The Town Council primarily focused on lingering concerns about future density in southwestern Cary at one of its last meetings before the adoption process begins later this year for the new Cary Community Plan, which will guide growth through 2040.
The Sept. 22 discussion centered around the Green Level Special Planning Area, which mostly includes southwestern Cary between Chatham County and Interstate 540. This is part of the town’s 25-year vision plan that Cary leaders, board members, consultants and residents have spent more than three years crafting.
Council members emphasized their desire for low density and open space in southwestern Cary, but there were differing opinions on how to achieve this goal.
The council previously discussed requiring no more than three units per acre closer to I-540 and no more than two-and-a-half units per acre closer to Chatham County.
But last week, town staff recommended removing this requirement from the plan and instead designating housing in this area as “contemporary neighborhoods,” which would be “overwhelmingly single-family, detached” homes with lot sizes of a quarter acre or larger.
Under this proposal, Scott Ramage, a town principal planner, said the density of the area would come out to be about the same as the council’s vision. As lot sizes exceed a quarter-acre, there usually isn’t more than two-and-a-half units per acre.
These options include potentially allowing a majority single-family home development with a pocket of townhomes to be built. This would not be allowed under the town’s current plan.
“I kind of see it as what we are going for,” councilman Don Frantz said. “Giving them flexibility but still getting what we want.”
Other council members preferred having a maximum density requirement rather than a minimum lot size requirement.
Councilwoman Jennifer Robinson said she was worried that not limiting density could lead to higher populations than originally anticipated and a greater impact on area infrastructure.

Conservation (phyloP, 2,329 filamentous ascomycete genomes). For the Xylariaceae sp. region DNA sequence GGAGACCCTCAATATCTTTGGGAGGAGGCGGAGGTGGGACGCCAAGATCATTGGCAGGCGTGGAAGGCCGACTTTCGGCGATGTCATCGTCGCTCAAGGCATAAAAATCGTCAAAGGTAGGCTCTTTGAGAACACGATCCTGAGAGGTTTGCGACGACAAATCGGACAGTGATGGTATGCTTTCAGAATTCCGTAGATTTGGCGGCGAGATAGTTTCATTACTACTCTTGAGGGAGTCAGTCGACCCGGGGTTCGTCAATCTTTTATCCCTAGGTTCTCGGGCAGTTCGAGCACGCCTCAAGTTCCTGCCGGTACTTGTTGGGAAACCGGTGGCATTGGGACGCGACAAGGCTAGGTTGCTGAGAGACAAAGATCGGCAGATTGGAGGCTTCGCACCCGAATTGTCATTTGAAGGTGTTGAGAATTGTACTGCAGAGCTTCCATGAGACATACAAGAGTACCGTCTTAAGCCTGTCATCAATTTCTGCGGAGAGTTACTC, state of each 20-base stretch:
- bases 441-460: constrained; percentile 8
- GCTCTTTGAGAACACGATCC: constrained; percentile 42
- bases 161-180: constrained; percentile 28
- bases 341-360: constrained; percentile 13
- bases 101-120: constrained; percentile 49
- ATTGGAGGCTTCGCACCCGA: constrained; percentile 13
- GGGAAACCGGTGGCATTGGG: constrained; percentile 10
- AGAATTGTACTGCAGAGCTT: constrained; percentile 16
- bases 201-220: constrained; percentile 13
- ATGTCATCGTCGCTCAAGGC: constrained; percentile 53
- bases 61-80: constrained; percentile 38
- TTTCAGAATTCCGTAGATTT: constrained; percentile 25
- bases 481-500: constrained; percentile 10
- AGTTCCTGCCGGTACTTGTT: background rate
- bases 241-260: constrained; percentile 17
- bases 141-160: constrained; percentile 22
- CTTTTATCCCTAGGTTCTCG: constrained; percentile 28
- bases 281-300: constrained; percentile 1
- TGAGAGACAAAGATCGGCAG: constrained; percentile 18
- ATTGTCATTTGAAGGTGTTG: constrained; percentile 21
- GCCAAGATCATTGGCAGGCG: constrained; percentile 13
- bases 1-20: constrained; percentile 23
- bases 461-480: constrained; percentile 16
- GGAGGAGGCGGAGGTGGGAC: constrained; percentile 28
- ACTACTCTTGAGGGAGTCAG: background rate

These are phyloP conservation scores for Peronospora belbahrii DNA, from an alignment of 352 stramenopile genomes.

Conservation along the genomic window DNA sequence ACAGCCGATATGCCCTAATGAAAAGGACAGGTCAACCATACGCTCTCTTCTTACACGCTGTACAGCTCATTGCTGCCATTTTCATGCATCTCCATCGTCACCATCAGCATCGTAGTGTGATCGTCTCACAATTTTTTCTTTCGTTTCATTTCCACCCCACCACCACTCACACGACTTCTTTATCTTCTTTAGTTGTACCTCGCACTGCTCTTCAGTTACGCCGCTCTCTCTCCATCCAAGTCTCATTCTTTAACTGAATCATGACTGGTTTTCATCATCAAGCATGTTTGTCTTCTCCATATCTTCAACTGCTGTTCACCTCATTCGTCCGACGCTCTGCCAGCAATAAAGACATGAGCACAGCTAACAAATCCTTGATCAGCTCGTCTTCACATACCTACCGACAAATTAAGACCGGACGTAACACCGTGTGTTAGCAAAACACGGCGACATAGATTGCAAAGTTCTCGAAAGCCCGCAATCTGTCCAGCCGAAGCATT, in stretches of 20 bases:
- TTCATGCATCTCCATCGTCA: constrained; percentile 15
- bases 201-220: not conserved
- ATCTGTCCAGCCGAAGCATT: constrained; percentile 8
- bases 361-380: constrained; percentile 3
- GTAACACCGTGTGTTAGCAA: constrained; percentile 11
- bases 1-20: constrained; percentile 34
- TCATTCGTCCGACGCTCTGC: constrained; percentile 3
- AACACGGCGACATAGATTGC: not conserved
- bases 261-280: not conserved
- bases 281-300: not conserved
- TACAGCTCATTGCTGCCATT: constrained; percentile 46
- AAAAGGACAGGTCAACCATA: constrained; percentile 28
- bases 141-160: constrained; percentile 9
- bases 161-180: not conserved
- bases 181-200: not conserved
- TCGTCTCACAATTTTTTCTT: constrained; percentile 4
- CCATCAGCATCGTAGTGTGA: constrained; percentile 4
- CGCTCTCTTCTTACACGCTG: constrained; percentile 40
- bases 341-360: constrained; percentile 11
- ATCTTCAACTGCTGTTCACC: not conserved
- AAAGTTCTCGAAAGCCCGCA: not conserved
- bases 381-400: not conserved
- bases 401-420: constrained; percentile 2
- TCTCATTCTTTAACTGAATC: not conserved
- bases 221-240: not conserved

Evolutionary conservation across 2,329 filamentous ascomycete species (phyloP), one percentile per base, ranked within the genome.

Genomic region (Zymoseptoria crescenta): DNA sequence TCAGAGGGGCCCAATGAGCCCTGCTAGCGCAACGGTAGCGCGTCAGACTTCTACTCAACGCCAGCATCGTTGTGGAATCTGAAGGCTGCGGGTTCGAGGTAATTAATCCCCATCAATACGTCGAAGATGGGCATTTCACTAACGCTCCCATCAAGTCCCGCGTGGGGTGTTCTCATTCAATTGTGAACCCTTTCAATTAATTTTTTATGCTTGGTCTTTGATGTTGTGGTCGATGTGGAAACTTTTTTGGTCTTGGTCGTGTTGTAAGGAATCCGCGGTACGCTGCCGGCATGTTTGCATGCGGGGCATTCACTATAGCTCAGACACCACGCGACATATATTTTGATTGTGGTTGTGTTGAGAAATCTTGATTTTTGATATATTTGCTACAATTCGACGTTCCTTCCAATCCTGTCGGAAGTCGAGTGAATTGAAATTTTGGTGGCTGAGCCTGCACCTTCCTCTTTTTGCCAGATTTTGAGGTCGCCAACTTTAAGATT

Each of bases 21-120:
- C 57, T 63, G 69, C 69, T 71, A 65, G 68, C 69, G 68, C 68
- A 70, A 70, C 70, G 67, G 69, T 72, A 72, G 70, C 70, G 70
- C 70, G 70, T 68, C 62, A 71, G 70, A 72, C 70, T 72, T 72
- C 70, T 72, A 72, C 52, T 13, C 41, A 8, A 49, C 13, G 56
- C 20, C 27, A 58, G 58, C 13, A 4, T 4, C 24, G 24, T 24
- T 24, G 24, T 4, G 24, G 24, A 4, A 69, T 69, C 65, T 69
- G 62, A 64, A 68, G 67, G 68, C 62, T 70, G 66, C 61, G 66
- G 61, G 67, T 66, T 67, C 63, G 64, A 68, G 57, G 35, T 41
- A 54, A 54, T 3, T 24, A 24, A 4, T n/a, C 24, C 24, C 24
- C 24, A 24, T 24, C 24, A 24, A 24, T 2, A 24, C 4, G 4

“My fear is that if we relax this too much and we don’t put our expectations around it carefully, we’re going to end up having the same densities that we have up on the northern part (of Cary) come down into the southern part ... and we are going to far exceed that population that we expected,” she said.
Councilman Ed Yerha agreed, saying that area was intended to have “more of a rural nature.”
Staff will return to council with examples of how the recommendation would play out in a real-life scenario.
Area residents can comment on the entire plan at a public hearing scheduled for a Nov. 10 council meeting. The town’s planning and zoning board will consider the community plan on Dec. 19, and the council likely will take a vote on it in January.
The Eastern Cary Gateway Special Planning Area, which is a part of the future Cary Community Plan, already is working its way through the adoption process. The council decided to expedite this piece earlier this year because of developer interest in the area.
On Thursday, the council also requested clarification from staff on recommended changes to the town’s transportation plan, which hasn’t been updated since 2008. One of these changes include changing the plan for Holly Springs Road from four lanes to six lanes from Tryon Road to the southwest boundary of Cary.
“This is primarily a lot of clean-up things,” said Lori Cove, the town’s director of transportation and facilities.
Kathryn Trogdon: 919-460-2608: @KTrogdon